Treatment & Distribution System Improvements

The residents of the Town of Webster have been dealing with the frustrating issue of discolored water for a number of years. Discolored water can be caused by a number of conditions, one of the most common being unlined cast iron pipes that generate rust when they come into contact with settled water.  Unfortunately, our groundwater also contributes to our problem with discolored water. High levels of iron and manganese can be found in groundwater sources throughout New England so we are not alone in this problem. We need to treat our water to control these levels while also balancing our need to maintain a chlorine residual in the distribution system to control bacteria. Unfortunately, the chlorine required for disinfection also causes the iron and manganese to oxide and discolor the water. Please know that we work diligently to ensure that all of our water treatment programs are beneficial to public health. In our Town's case, the unfortunate side effect of unlined pipes, iron & manganese, and chlorine is discolored water.

So how do we make our water clean? We're happy to inform you that we are at the beginning of Step 1 of a 2 step process: Step 1 is to construct a Water Filtration Plant to remove unwanted natural elements from our water. Step 2 will involve upgrading our water distribution system to either line our unlined cast iron pipes or replace them.

Memorial Beach Treatment plant

The bidding process for the construction of the new Water Filtration Plant was recently completed and the contract was awarded to a qualified contractor. The contractor, Robert B. Our, mobilized to the Memorial Beach site in March, 2018 and has begun construction activities.  It is anticipated that the treatment plant will be completed, and fully operational in June, 2019.  The facility will remove the elevated raw water concentrations of iron and manganese levels from both Station #1 and Station #2 before adding the necessary chlorine disinfection as it enters the distribution system.

water main replacement program

This year, we are planning to initiate a comprehensive cleaning and lining program of our unlined cast iron pipes. We have come up with a prioritized list of streets where we will be conducting this work. The work will involve scrapping the interior of the pipes, and then either spraying or inserting a liner that not only creates a barrier between the water and the iron pipe, it also increases the pipe’s ability to transport water during high flow periods (i.e. fire-fighting).   Some sections of Town will require the replacement, or addition, of water mains to increase fire flows.  This will be a long-term project since the majority of our system (50% - 40 miles) is unlined cast iron and will likely take several separate funding efforts to complete.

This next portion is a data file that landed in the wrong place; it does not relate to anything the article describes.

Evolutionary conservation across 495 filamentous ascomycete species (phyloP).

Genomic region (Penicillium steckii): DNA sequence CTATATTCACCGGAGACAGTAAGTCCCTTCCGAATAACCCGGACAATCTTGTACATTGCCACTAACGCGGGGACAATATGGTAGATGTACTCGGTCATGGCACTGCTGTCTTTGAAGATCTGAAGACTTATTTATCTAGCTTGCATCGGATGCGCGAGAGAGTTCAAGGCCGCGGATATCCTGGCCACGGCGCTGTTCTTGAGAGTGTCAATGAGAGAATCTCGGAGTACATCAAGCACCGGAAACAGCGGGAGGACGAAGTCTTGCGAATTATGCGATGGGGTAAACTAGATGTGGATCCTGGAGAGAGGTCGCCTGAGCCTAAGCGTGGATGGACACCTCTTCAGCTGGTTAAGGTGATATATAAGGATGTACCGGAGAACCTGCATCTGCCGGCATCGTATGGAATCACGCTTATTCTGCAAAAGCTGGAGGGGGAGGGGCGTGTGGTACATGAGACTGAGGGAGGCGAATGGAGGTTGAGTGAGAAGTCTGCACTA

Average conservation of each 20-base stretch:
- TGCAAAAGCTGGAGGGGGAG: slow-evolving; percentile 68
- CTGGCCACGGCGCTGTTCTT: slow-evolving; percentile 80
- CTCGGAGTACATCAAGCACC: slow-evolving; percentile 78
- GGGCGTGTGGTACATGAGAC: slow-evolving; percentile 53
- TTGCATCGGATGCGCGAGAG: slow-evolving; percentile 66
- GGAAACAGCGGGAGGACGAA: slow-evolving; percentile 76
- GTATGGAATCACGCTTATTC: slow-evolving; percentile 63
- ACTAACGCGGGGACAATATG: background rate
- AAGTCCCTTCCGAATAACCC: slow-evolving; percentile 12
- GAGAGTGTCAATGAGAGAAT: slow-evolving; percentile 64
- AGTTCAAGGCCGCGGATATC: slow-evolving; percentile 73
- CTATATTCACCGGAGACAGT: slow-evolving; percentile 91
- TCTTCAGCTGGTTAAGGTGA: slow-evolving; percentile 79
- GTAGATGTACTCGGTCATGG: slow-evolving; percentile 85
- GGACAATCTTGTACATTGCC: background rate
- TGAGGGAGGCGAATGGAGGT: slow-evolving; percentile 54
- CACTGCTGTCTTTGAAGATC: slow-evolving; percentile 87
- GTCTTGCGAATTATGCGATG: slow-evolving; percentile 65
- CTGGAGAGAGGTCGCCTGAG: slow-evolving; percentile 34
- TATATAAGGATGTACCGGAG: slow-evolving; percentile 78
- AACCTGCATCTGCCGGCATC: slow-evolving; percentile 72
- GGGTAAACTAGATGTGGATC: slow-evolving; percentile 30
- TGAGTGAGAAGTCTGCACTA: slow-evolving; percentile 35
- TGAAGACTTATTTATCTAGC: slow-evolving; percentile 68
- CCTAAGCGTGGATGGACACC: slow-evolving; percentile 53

The graph below shows that roughly 25% of Webster's distribution system is over 90 years old. In 2001, an American Water Works Association study called “Dawn of Replacement” pointed out: “The oldest cast iron pipes—dating to the late1800s—have an average useful life of about 120 years. This means that, as a group, these pipes will last  anywhere from 90 to 150 years before they need to be replaced, but on average they need to be replaced after they have been in the ground about 120 years. Because manufacturing techniques and materials changed, the roaring ’20s vintage of cast-iron pipes has an average life of about 100 years. And because techniques and materials continued to evolve, pipes laid down in the Post-World War II boom have an average life of 75 years, more or less.  Using these average life estimates and counting the years since the original installations shows that these water utilities will face significant needs for pipe replacement over the next few decades. Replacement of pipes installed from the late1800s to the 1950s is now hard upon us, and replacement of pipes installed in the latter half of the 20th Century will dominate the remainder of the 21st. We believe that we stand today at the dawn of a new era—the replacement era—for water utilities".  In summary, a portion of the buried infrastructure has reached the end of its expected useful life and has reduced flow capabilities due to iron tuberculation (see picture of water main from Goddard Street).  Rehabilitation of these mains will improved flow characteristics and extend the life-cycle of the pipe an estimated 60-80 years.

At the April 9, 2018 Board of Selectman's meeting, the Water Department presented information regarding the water main replacement program and the current status of the water budget.  Here is copy of the Capital Improvement Plan Update Presentation, and below is a link the Selectman's meeting presentation.